Christian beliefs don't dampen competitive spirit

July 29, 2004|LARRY VAUGHT

HOOVER, Ala. - During a week together at the Athletes in Action Camp in Colorado this summer, Georgia defensive end David Pollack and Kentucky quarterback Shane Boyd got a chance to know each other while strengthening their Christian faith.

But that won't have any impact on the way they play when Georgia comes to Kentucky Nov. 6.

"I am going to sack Shane Boyd no matter what. Or maybe I better say I'm going to try," said Pollack, one of the Southeastern Conference's best defensive players the last two years, Wednesday during the SEC Media Days. "You can still be crazy even if you are playing for God. Shane's a good guy, but that won't stop me from going after him."

Boyd would be disappointed if Pollack didn't come after him.

"That's something we learned at the camp," Boyd said. "He's going to come at me and I'm going to come at him because we are playing for the same reason, and that's for the Lord. It's going to be fun when me and him go head-to-head because we are playing for that higher power."


The camp at Colorado State attracted several players from Kentucky, including freshman linebacker Joe Schuler. His father said his son thought the camp, which included a 24-hour competition, was the hardest thing he had ever done.

"You compete for over 24 hours. It teaches you to play for an audience of one, which is God and is what we should do," Pollack said. "You do all kinds of stuff. You swim. You play basketball. You are worn out by the end. Then you do a one-mile run where you carry a board to resemble what Christ went through. It teaches you that you can do anything because of what Christ did for you."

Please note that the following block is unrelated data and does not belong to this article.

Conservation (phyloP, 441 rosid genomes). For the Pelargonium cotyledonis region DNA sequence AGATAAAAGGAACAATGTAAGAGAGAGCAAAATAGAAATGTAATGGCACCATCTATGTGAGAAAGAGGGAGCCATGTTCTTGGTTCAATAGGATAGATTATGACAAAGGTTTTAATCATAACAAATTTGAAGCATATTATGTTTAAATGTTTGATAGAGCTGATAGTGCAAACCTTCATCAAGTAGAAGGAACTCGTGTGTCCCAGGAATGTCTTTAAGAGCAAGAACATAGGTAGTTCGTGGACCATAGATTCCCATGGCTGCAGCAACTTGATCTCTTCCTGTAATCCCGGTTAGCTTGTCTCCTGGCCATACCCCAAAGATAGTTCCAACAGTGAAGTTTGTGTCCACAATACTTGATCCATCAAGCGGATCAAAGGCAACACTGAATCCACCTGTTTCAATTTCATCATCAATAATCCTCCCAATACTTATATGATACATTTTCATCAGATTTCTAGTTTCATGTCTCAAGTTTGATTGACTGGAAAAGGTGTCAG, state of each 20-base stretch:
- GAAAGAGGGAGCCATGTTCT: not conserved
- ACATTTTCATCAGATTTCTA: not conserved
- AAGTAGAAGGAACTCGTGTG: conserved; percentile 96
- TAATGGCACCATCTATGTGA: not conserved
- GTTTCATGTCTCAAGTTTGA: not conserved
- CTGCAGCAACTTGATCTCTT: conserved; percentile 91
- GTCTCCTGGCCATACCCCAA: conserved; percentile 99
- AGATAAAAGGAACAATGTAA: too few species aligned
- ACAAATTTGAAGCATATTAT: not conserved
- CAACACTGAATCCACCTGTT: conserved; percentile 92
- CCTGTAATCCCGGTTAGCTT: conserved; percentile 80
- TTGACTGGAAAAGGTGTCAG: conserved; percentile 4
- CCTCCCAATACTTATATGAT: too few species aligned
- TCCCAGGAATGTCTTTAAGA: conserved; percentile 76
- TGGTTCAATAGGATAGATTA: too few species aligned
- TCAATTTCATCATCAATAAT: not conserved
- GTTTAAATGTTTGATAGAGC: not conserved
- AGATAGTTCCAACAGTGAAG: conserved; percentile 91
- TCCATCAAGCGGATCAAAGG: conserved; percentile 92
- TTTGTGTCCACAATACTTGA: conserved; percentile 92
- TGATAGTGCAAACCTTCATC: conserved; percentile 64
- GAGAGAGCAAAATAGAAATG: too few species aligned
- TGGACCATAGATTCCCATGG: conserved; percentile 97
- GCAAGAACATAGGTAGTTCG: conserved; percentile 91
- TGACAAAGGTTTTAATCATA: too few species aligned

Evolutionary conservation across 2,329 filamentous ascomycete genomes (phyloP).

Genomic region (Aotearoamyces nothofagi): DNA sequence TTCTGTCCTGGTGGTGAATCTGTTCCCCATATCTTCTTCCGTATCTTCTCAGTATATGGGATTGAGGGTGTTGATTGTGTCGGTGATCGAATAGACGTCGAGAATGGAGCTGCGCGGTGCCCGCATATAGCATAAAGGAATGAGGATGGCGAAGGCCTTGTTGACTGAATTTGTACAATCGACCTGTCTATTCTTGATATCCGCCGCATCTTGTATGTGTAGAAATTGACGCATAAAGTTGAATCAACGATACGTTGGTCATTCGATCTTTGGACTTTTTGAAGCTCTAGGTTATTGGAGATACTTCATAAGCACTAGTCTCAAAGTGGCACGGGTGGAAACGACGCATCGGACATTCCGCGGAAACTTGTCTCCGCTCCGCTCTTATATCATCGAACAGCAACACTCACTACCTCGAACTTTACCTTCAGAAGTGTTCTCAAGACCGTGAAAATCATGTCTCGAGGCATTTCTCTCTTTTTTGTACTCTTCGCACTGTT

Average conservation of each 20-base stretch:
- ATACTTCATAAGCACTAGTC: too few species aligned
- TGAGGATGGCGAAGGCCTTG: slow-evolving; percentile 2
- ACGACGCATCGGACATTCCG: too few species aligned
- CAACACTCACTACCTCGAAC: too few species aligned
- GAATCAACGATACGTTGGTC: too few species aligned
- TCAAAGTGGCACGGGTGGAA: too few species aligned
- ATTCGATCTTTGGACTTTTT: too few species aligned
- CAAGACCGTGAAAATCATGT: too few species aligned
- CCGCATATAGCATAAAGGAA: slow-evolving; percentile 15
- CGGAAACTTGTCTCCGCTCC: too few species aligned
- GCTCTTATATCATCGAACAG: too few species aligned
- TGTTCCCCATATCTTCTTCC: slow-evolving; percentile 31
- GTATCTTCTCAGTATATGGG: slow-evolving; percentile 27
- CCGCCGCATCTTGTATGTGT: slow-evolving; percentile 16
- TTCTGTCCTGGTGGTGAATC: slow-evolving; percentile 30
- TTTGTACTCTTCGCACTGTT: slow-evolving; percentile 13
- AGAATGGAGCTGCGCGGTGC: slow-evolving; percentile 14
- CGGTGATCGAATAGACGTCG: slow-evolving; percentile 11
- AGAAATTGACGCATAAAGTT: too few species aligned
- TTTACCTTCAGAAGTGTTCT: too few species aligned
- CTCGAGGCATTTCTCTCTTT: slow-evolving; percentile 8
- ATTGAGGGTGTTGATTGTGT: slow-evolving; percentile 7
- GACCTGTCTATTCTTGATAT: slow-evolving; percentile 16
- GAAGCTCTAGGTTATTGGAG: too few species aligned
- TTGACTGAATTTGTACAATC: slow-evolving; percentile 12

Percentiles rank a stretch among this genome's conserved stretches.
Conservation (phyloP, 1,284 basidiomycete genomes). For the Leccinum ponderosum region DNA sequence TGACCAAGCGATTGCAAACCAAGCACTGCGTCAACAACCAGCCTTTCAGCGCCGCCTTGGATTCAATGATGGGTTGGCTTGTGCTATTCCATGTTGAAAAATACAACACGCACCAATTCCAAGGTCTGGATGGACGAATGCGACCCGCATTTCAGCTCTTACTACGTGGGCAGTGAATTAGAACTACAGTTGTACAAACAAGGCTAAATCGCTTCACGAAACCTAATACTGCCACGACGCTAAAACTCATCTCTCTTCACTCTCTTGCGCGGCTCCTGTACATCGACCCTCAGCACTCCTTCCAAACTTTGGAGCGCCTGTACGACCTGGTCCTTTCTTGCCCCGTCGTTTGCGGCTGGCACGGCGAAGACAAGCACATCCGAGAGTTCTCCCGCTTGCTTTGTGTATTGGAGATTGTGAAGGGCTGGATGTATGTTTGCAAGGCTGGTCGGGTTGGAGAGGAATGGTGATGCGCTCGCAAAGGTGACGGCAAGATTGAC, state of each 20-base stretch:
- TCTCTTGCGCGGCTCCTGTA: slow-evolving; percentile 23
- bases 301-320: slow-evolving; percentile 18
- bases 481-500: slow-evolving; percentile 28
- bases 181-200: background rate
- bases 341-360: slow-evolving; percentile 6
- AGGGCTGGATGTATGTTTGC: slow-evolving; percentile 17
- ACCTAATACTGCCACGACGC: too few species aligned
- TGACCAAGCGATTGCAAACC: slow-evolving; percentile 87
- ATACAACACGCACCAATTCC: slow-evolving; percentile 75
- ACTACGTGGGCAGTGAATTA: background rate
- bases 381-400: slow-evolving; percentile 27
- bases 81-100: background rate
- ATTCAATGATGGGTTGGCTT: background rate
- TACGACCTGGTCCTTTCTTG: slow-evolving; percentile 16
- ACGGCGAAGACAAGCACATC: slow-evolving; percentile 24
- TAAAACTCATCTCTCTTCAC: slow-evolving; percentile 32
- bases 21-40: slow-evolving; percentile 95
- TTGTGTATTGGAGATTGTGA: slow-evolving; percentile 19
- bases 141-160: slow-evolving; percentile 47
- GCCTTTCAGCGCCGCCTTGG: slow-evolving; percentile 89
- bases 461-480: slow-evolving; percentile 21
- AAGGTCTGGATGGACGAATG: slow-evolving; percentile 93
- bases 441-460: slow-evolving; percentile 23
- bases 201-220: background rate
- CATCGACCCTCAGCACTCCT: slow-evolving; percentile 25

A "life-changing experience" for Boyd

Boyd said it was a "life-changing experience" for him as much for the Bible study as the athletic competition. But he also returned home impressed with Pollack the person even more than Pollack the player.

"He's a great guy, a credible guy. He's a God-fearing man and that's the most important thing. He's a strong Christian, and we need more of that in college athletics," Boyd said.

Pollack not only leads a Bible study at Georgia for about 20 football players, but he said he also read the Bible with coach Mark Richt on the way to Media Days.

"Coach Richt is phenomenal," Pollack said. "He is a man who cares more about where you go when you die than he does about football. That's something special. Not a lot of coaches are like that. I love him. We put God first at Georgia. Our faith is huge."

Pollack said he heard about the camp from Georgia's team chaplain and at Fellowship of Christian Athletes meetings.

"God put it on my heart that I needed to go," Pollack said. "I would not take that week back. We only get three weeks off in the summer and that was one of them, but it was the best week of the summer for me.

"I met a lot of Kentucky guys. We got to share our faith and not worry about football for a few days. We just went out and praised God and thanked him for what he's given us. We are blessed to be able to play football. We need to remember how lucky we are and make sure we tell others that we do what we do because we were blessed by the Lord."

Missing Bo: Kentucky defensive Vincent "Sweet Pea" Burns says he hopes cornerback Bo Smith makes a full recovery from injuries suffered in a recent altercation in Oldham County that have put him out for the season. Smith needed surgery to repair head and eye injuries.

"We are going to miss him tremendously on the field. He's a big part of our defense, a shutdown cornerback with NFL-like skills," Burns said. "But the main focus should be on his health, not football.

"I was worried if he would walk or see again. I wasn't even worried about football. Something like this scares us all. It lets us know football could be taken away at any time. We should cherish these moments. We just all wish him a speedy recovery and look forward to having him back."

Quotable: Kentucky coach Rich Brooks was the last of four coaches at Wednesday's media event to speak to the print media.

"Obviously, they saved the best for last," Brooks said.

When there was not an abundance of laughter, Brooks added this, "I've never been a humorous guy. And I continue not to be."

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